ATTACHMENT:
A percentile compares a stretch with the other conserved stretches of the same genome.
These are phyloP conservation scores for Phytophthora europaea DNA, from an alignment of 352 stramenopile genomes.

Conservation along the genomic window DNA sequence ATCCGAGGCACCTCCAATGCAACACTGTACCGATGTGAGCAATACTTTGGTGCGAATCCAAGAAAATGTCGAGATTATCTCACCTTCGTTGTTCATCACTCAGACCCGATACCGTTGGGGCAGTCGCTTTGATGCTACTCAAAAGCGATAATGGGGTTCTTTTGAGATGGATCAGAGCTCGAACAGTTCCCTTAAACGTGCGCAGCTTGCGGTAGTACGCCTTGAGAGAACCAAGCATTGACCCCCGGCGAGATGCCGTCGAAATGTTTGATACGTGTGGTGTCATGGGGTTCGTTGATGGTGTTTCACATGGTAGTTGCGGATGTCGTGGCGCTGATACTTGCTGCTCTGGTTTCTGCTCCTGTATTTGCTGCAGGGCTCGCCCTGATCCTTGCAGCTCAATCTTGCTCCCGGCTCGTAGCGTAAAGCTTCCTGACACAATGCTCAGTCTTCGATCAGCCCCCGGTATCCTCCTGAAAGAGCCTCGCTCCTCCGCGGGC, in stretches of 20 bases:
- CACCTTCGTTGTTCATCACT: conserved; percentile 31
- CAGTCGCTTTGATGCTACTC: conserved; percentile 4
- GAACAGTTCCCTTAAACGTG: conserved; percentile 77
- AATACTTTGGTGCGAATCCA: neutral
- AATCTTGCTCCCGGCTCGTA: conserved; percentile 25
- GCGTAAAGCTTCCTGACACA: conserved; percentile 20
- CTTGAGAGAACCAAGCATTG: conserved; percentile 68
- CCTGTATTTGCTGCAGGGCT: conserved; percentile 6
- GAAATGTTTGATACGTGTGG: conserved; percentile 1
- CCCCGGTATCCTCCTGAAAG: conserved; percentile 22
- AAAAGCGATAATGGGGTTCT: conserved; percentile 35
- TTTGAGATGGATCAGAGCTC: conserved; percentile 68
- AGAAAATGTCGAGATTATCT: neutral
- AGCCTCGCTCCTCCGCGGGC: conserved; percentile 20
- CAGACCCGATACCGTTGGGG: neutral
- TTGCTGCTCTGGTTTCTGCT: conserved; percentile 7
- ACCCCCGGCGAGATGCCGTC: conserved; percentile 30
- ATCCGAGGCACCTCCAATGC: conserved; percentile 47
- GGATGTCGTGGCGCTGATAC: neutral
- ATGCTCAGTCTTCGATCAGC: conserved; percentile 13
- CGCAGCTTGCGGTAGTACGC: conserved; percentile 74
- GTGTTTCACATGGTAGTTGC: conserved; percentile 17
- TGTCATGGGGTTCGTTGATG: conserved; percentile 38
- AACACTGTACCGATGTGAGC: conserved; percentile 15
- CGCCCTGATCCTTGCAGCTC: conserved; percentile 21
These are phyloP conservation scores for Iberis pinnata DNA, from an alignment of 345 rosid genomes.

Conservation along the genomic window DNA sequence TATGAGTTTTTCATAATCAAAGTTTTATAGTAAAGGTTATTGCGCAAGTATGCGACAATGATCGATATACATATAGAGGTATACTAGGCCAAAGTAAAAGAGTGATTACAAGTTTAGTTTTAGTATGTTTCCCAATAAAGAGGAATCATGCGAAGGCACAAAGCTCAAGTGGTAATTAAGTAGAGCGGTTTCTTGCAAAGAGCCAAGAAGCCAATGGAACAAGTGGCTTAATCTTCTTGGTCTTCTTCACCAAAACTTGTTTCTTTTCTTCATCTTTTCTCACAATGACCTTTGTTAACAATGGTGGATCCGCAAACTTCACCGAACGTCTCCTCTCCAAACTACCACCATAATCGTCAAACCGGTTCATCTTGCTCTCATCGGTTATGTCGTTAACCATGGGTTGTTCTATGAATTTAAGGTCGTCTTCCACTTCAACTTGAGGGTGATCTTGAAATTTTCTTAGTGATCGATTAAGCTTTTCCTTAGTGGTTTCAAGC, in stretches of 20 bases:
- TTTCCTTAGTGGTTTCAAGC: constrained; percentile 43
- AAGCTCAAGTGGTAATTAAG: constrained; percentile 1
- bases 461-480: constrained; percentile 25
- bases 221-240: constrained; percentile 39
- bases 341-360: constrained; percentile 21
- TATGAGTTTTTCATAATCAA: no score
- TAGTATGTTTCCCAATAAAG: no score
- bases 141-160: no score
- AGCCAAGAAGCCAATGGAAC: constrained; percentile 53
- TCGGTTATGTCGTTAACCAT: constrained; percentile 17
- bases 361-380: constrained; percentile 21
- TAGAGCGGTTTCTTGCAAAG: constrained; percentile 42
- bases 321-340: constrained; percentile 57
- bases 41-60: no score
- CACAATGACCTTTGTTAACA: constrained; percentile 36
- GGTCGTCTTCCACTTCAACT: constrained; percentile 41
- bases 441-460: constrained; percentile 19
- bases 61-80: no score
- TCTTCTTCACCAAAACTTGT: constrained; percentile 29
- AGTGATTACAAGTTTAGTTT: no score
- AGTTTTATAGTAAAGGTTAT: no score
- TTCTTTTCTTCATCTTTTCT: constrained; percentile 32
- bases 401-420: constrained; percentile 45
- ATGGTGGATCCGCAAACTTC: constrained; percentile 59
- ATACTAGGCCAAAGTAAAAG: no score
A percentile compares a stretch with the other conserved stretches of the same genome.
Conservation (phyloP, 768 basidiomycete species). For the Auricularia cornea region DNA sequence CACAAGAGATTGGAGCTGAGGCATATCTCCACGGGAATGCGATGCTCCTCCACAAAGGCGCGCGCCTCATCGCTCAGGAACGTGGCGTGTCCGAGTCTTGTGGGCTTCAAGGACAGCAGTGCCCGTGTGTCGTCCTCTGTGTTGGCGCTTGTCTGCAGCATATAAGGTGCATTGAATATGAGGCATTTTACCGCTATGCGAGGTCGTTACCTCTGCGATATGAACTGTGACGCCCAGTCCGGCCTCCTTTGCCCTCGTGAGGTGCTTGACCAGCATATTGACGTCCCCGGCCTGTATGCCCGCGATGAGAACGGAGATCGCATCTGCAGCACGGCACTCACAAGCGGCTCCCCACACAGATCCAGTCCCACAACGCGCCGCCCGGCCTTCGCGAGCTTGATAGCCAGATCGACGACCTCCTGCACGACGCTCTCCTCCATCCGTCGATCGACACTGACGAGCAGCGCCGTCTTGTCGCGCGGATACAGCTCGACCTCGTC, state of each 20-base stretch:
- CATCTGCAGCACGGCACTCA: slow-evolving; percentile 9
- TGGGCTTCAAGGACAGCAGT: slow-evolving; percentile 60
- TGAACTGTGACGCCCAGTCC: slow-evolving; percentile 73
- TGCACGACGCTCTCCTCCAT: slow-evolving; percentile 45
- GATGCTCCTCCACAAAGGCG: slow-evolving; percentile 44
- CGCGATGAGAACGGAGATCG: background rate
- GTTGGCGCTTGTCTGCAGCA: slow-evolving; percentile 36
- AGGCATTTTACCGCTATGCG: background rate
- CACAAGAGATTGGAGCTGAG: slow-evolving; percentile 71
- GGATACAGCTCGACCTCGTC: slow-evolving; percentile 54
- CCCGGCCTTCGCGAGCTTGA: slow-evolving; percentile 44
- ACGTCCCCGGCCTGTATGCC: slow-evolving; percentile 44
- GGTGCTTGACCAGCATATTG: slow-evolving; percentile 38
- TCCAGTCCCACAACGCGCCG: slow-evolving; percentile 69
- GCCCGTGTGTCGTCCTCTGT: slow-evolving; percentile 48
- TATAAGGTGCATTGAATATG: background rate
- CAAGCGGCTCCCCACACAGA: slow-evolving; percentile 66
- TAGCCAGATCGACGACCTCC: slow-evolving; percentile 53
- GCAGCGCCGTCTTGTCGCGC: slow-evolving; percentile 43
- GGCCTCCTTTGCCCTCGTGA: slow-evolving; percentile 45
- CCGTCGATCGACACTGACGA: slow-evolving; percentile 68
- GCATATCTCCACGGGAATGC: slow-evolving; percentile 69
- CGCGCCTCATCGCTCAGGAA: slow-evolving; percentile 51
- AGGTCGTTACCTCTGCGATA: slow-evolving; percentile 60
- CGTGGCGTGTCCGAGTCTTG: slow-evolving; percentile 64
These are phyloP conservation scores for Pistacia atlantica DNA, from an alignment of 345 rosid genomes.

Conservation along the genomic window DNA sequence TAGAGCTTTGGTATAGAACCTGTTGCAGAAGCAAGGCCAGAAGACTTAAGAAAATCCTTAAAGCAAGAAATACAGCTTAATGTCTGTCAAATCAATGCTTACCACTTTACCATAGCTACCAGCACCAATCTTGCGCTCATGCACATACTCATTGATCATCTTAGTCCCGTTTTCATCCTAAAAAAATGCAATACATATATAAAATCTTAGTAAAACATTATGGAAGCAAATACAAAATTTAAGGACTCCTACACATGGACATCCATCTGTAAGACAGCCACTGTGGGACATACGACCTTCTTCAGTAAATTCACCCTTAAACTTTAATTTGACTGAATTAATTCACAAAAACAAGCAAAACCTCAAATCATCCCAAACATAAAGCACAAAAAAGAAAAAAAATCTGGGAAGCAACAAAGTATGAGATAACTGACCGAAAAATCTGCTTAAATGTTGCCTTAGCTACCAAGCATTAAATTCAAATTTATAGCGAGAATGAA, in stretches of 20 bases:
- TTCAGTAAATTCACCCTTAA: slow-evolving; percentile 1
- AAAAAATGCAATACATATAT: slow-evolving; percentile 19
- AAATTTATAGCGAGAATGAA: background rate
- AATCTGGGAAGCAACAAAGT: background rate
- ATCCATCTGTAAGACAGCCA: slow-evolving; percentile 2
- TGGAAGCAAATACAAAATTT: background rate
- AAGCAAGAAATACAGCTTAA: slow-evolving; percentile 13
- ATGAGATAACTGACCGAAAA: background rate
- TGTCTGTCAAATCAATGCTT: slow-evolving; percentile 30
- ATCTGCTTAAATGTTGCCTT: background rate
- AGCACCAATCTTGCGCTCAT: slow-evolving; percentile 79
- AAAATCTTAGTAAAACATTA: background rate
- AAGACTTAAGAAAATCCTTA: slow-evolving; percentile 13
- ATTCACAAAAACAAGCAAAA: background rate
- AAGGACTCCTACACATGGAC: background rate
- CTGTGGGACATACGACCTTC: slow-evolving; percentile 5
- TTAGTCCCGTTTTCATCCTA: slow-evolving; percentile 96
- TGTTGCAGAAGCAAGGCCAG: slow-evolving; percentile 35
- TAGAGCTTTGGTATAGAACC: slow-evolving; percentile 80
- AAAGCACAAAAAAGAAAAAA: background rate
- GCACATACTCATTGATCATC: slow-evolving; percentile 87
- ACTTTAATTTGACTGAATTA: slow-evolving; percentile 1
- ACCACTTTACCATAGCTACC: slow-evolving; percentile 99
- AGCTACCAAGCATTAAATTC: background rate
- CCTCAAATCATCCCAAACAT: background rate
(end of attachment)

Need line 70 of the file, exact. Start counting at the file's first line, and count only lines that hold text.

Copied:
- GGTGCTTGACCAGCATATTG: slow-evolving; percentile 38